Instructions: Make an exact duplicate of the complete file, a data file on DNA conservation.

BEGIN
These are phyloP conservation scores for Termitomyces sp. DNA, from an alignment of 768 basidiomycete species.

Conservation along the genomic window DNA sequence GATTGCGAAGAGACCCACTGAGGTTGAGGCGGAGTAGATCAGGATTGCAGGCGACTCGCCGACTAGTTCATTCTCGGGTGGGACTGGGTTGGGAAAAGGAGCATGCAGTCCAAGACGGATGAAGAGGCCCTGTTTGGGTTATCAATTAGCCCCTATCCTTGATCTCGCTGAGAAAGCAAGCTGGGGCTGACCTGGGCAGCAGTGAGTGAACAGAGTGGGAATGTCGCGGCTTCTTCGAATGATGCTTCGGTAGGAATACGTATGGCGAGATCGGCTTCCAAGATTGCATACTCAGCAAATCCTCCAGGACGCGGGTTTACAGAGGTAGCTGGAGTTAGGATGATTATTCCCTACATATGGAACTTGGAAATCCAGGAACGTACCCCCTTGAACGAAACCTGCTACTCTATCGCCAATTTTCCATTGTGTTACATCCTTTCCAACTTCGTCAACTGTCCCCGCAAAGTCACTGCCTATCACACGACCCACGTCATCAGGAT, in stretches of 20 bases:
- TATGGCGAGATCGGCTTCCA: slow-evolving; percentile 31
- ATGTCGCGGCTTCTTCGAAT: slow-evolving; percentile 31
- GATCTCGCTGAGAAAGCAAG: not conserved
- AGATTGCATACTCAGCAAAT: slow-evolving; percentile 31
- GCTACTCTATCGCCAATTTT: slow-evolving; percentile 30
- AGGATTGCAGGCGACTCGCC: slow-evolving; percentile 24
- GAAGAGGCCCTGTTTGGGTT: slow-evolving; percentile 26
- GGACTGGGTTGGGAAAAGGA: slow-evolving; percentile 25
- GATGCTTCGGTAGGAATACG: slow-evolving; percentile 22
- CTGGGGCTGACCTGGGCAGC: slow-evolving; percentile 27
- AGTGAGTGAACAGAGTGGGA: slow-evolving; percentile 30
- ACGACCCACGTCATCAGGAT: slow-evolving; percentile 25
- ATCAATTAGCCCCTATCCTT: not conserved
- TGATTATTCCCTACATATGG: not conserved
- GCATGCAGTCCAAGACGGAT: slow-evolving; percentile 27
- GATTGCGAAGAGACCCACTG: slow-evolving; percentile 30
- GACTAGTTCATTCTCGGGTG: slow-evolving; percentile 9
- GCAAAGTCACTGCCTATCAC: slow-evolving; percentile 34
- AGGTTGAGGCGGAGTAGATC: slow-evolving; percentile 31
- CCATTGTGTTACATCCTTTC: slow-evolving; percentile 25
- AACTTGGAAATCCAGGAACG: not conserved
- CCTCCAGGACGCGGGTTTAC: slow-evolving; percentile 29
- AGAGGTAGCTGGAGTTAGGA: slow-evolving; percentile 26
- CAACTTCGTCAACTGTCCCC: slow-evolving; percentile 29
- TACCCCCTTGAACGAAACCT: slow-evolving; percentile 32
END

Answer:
These are phyloP conservation scores for Termitomyces sp. DNA, from an alignment of 768 basidiomycete species.

Conservation along the genomic window DNA sequence GATTGCGAAGAGACCCACTGAGGTTGAGGCGGAGTAGATCAGGATTGCAGGCGACTCGCCGACTAGTTCATTCTCGGGTGGGACTGGGTTGGGAAAAGGAGCATGCAGTCCAAGACGGATGAAGAGGCCCTGTTTGGGTTATCAATTAGCCCCTATCCTTGATCTCGCTGAGAAAGCAAGCTGGGGCTGACCTGGGCAGCAGTGAGTGAACAGAGTGGGAATGTCGCGGCTTCTTCGAATGATGCTTCGGTAGGAATACGTATGGCGAGATCGGCTTCCAAGATTGCATACTCAGCAAATCCTCCAGGACGCGGGTTTACAGAGGTAGCTGGAGTTAGGATGATTATTCCCTACATATGGAACTTGGAAATCCAGGAACGTACCCCCTTGAACGAAACCTGCTACTCTATCGCCAATTTTCCATTGTGTTACATCCTTTCCAACTTCGTCAACTGTCCCCGCAAAGTCACTGCCTATCACACGACCCACGTCATCAGGAT, in stretches of 20 bases:
- TATGGCGAGATCGGCTTCCA: slow-evolving; percentile 31
- ATGTCGCGGCTTCTTCGAAT: slow-evolving; percentile 31
- GATCTCGCTGAGAAAGCAAG: not conserved
- AGATTGCATACTCAGCAAAT: slow-evolving; percentile 31
- GCTACTCTATCGCCAATTTT: slow-evolving; percentile 30
- AGGATTGCAGGCGACTCGCC: slow-evolving; percentile 24
- GAAGAGGCCCTGTTTGGGTT: slow-evolving; percentile 26
- GGACTGGGTTGGGAAAAGGA: slow-evolving; percentile 25
- GATGCTTCGGTAGGAATACG: slow-evolving; percentile 22
- CTGGGGCTGACCTGGGCAGC: slow-evolving; percentile 27
- AGTGAGTGAACAGAGTGGGA: slow-evolving; percentile 30
- ACGACCCACGTCATCAGGAT: slow-evolving; percentile 25
- ATCAATTAGCCCCTATCCTT: not conserved
- TGATTATTCCCTACATATGG: not conserved
- GCATGCAGTCCAAGACGGAT: slow-evolving; percentile 27
- GATTGCGAAGAGACCCACTG: slow-evolving; percentile 30
- GACTAGTTCATTCTCGGGTG: slow-evolving; percentile 9
- GCAAAGTCACTGCCTATCAC: slow-evolving; percentile 34
- AGGTTGAGGCGGAGTAGATC: slow-evolving; percentile 31
- CCATTGTGTTACATCCTTTC: slow-evolving; percentile 25
- AACTTGGAAATCCAGGAACG: not conserved
- CCTCCAGGACGCGGGTTTAC: slow-evolving; percentile 29
- AGAGGTAGCTGGAGTTAGGA: slow-evolving; percentile 26
- CAACTTCGTCAACTGTCCCC: slow-evolving; percentile 29
- TACCCCCTTGAACGAAACCT: slow-evolving; percentile 32